Through the estate’s interpreter, Charles Joseph Wiltshire, Light briefed the workers. “They one and all declared their determination to return to India; and many of them, calculating, I presume, by moons instead of months, declared that their indentures terminated in 13 days, that is, on the 20th instant, and demanded a ship for that date to carry them back, which they said I, as Governor, their god on earth, could order. It was so figurative an expression of their confidence in their chief, that I mention it.”
Since the Anna Regina indentures were dated 26th January 1838, Light concluded “the Coolies have certainly miscalculated their time; and they were rather discontented when I told them I should be obliged to make them adhere to the contract as it stood on paper.” The November 20-date may have been when the men were delivered to the Calcutta emigration depot by the scheming “arkatis” literally “fish hooks,” the silver-tongued agents so named for their slick labour-luring skills.
Of the six estates to which over 400 people were assigned from the “Hesperus” and “Whitby” ships, Anna Regina provided the best living and working conditions, resulting in minimal mortalities. In an earlier visit Light declared, “The Coolies located on Anna Regina on the Arabian Coast, Essequibo, have suffered least; and from what 1 saw in February last (1839) of the kind and friendly Relation existing between them and the Manager, it was evident that he had been fortunate both in his Treatment and in his Selection; a finer Body of Men could rarely be seen, nor apparently more contented; the Manager equally content with them.” An investigating team would highlight the deadly contrast between Anna Regina and Bellevue estates noting “much Care and Attention has been bestowed on some of the Coolie Emigrants, whilst others of the same Country have been treated with Neglect.”
The Governor reiterated in his 1842 note, “They acknowledge good and kind treatment, and good payment for their industry.” Many squirrelled away “considerable sums of money; some few refused to say what they have gained, or rather saved; and it is more than probable that neither the minimum nor maximum are truly given” for “there was much reserve and some difficulty in obtaining any acknowledgment of their gains; but when they thoroughly understood that it was your Lordship’s wish, in the name of the Queen, the objection was conquered in many.”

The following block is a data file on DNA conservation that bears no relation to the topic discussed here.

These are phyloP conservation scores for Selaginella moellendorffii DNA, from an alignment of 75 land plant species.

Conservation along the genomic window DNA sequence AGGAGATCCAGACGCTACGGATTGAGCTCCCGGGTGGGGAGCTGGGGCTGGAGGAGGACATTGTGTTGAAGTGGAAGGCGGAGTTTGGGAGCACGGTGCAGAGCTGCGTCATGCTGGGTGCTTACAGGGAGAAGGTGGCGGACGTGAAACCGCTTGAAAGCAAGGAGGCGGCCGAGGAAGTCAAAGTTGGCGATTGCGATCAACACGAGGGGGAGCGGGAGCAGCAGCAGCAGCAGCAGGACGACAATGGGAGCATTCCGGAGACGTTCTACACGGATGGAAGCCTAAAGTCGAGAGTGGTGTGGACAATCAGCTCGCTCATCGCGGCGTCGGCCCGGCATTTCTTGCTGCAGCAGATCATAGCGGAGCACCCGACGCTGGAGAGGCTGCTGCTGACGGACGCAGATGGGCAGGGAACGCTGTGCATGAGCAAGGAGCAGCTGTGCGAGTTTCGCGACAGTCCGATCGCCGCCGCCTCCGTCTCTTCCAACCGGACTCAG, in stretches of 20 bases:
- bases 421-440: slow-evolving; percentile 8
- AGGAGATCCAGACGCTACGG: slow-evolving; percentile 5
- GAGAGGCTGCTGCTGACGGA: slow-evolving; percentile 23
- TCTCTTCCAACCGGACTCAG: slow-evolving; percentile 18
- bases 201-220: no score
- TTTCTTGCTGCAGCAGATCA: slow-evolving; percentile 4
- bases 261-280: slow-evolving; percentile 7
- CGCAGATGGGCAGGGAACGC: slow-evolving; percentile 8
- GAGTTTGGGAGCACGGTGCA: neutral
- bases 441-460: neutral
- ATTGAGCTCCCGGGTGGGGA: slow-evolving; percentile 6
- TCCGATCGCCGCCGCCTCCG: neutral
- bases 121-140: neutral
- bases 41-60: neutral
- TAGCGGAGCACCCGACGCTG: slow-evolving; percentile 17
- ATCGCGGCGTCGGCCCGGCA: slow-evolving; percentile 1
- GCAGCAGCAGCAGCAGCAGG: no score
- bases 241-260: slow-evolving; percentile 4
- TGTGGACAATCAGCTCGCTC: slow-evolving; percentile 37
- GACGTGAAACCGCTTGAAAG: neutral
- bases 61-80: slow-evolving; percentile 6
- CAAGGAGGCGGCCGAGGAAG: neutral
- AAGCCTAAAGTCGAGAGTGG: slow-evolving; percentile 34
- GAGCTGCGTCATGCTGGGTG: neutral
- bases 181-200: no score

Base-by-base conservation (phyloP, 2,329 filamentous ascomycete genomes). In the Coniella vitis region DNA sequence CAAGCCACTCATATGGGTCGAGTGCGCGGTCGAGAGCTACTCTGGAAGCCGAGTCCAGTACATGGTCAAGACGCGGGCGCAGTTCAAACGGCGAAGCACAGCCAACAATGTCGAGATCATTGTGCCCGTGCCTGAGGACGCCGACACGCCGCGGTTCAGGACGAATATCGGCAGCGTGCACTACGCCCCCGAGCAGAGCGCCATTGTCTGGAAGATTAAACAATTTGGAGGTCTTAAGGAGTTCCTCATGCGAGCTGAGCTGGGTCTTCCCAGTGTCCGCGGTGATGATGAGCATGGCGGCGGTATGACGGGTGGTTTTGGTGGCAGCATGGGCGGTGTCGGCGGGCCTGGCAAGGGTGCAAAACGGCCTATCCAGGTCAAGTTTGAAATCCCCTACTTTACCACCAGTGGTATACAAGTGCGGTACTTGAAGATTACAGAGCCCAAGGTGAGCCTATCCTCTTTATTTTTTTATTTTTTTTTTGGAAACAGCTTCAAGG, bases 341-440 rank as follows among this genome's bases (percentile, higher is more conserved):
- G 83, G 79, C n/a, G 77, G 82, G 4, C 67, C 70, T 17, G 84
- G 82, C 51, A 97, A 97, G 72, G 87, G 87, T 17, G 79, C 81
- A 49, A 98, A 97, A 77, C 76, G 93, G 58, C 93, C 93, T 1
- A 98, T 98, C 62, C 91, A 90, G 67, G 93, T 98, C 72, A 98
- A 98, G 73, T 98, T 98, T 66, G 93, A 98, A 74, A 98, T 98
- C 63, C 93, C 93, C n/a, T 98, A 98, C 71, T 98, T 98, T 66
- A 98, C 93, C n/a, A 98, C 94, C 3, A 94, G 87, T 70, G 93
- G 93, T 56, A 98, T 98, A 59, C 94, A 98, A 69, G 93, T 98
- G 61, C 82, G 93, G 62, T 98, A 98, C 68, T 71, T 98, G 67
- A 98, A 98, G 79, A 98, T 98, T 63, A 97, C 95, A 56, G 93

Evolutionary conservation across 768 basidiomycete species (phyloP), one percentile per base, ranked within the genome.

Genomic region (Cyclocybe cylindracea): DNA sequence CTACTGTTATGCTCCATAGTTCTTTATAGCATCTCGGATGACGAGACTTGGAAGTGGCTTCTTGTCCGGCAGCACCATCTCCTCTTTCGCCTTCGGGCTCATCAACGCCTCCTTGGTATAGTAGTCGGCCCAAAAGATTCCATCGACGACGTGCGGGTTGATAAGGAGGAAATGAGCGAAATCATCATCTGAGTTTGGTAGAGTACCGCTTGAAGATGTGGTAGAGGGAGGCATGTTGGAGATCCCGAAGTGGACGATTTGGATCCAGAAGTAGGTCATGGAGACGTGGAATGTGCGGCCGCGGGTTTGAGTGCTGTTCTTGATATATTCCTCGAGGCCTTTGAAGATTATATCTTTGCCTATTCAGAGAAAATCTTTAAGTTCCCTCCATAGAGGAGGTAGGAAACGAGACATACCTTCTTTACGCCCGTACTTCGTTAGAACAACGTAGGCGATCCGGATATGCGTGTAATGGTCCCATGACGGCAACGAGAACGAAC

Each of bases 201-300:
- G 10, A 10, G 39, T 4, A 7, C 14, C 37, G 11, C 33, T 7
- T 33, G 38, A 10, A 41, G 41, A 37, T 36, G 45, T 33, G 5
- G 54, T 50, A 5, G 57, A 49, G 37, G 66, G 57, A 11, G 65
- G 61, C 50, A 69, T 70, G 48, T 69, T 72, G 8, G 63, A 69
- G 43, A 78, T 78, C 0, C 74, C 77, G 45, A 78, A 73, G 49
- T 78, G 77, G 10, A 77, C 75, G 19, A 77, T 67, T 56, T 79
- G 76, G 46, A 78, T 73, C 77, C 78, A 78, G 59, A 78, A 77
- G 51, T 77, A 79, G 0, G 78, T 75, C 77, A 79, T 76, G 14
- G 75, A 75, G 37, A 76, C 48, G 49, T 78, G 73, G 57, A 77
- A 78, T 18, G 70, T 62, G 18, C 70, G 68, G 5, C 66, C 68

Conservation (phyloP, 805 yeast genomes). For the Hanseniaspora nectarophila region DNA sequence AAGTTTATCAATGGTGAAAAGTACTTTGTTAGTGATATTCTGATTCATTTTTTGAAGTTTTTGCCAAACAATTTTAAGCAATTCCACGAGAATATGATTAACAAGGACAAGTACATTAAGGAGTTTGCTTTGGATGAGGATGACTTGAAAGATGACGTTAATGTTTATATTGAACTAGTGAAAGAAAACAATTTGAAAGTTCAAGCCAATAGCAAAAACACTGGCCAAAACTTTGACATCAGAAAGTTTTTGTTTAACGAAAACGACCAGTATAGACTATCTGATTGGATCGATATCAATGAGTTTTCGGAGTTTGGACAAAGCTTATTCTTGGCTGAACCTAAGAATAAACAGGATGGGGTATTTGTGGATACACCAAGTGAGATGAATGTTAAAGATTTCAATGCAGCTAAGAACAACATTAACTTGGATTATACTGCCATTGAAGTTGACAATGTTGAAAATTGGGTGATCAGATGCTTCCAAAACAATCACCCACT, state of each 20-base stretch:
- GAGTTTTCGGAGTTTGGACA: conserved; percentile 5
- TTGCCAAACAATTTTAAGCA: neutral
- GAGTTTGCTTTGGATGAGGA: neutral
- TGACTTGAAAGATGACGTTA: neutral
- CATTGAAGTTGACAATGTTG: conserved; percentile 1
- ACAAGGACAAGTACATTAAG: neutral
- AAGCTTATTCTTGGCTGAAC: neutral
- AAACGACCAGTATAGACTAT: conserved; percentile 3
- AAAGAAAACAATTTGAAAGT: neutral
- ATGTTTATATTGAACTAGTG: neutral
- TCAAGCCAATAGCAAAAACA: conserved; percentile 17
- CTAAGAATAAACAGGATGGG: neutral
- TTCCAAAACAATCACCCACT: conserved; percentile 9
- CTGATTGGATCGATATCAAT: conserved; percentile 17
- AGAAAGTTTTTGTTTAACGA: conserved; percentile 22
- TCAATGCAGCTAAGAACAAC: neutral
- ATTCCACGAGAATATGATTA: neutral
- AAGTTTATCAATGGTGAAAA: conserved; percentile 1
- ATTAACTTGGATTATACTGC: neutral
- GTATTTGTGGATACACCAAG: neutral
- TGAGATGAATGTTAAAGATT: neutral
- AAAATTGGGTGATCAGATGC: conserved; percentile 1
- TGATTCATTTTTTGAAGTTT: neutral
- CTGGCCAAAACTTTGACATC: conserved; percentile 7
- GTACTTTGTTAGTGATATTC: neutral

Light gave the batch six hours to reconsider but, on his return, “I found the same firm determination as in the morning, with a more fixed idea on the part of some that their indentures terminated on the 20th instant.”
The estate’s Manager, Mr. Hughes asserted during the four-hour session that “he was willing to guarantee to all or any of them a passage to India, if they chose to remain; but I did not consider myself authorised to become a party to any engagement of this kind, nor was there the slightest disposition, except on the part of three or four, to swerve from their decision. Several would be glad to return here, with their wives and families, if permitted to do so; but if, as I told them, permission was not given, it was God’s will, to which they must submit,” Light said.
The Governor revealed, “Of the three or four who were desirous of remaining, two were man and woman; the woman had been wife or mistress of one of the chief or influential Coolies, had played him false, and abandoned him for the man in question. They feared the vengeance of the first husband and his friends, and would willingly avoid going back in the same ship with them; the others had lost caste, or were afraid of their comrades. I have no doubt that Mr. Hughes will fulfil any promise made to these exceptions of the whole body, who remained till eight o’clock at night to receive my last assurance that they should be sent back to India at the proper time.”
ID is saving after the Governor’s comment that “Gambling, and payment for female favours, and losses by theft on their hoards, have made the minimum on the list; the maximum has been, I believe, from great thrift and industry.”